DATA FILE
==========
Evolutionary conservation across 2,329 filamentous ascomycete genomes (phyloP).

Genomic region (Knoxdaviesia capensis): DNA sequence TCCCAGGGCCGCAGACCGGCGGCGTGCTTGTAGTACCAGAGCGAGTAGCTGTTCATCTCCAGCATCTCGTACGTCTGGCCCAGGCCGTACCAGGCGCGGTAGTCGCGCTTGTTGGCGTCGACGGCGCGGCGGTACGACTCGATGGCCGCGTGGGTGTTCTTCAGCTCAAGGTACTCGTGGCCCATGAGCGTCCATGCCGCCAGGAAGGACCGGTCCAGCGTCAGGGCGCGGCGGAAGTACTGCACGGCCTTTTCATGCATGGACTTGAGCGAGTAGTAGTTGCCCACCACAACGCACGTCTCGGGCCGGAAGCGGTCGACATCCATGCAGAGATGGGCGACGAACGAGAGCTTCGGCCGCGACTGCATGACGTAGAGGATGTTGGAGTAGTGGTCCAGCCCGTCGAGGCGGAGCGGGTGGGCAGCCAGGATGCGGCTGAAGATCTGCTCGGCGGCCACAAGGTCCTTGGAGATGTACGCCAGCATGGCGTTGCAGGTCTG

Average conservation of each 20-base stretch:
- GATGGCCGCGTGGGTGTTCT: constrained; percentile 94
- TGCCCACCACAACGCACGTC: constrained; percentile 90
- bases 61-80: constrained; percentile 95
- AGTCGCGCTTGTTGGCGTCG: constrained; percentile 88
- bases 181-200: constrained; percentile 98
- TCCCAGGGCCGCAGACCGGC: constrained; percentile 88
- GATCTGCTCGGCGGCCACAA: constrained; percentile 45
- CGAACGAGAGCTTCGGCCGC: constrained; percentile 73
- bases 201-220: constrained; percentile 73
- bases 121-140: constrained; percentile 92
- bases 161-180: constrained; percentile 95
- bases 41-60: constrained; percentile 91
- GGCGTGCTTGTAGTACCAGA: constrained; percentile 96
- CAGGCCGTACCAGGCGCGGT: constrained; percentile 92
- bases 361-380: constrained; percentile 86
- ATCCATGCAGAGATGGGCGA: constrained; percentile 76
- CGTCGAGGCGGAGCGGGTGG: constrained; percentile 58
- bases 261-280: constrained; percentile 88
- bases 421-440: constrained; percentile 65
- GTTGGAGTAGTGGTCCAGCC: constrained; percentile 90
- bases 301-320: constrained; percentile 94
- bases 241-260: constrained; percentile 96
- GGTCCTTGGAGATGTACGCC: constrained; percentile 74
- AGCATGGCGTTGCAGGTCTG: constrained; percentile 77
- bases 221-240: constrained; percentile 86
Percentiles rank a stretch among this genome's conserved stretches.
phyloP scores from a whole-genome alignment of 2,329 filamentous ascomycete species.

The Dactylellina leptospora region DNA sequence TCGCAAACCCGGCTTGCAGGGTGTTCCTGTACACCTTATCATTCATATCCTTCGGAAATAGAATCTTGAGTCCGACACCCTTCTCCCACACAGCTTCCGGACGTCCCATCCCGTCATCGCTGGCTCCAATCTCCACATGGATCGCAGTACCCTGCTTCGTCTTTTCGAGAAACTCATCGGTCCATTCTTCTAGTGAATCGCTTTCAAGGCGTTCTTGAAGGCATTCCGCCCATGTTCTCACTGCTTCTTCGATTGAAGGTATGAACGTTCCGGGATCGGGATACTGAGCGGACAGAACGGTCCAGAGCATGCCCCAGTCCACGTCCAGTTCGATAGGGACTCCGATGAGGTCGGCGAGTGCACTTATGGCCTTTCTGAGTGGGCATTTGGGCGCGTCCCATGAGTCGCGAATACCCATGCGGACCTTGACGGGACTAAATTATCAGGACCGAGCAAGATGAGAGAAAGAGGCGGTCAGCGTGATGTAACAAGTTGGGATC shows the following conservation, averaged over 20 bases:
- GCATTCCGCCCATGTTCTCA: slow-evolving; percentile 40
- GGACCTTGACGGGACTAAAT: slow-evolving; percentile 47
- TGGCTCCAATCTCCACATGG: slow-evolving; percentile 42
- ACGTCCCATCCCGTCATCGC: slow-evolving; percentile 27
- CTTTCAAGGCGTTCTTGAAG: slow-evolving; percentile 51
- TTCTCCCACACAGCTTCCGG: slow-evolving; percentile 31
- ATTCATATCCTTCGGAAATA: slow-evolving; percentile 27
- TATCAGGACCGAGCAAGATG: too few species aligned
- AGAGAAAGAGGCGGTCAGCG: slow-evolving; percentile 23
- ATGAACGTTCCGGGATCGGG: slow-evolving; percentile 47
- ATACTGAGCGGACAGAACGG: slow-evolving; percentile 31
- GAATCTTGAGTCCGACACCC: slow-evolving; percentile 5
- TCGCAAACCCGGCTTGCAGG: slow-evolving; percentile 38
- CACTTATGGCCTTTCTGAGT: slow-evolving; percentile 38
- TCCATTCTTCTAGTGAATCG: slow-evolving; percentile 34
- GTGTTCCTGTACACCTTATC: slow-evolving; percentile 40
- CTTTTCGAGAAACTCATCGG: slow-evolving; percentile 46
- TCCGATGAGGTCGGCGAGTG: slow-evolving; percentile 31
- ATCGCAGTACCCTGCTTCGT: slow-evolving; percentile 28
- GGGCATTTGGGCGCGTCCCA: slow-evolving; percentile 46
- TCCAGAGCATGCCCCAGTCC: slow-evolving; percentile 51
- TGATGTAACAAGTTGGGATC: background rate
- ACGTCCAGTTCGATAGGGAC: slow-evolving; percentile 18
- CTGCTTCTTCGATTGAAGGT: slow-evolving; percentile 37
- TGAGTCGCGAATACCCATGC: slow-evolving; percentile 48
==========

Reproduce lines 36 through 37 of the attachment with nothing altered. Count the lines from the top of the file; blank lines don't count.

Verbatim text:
- CTTTCAAGGCGTTCTTGAAG: slow-evolving; percentile 51
- TTCTCCCACACAGCTTCCGG: slow-evolving; percentile 31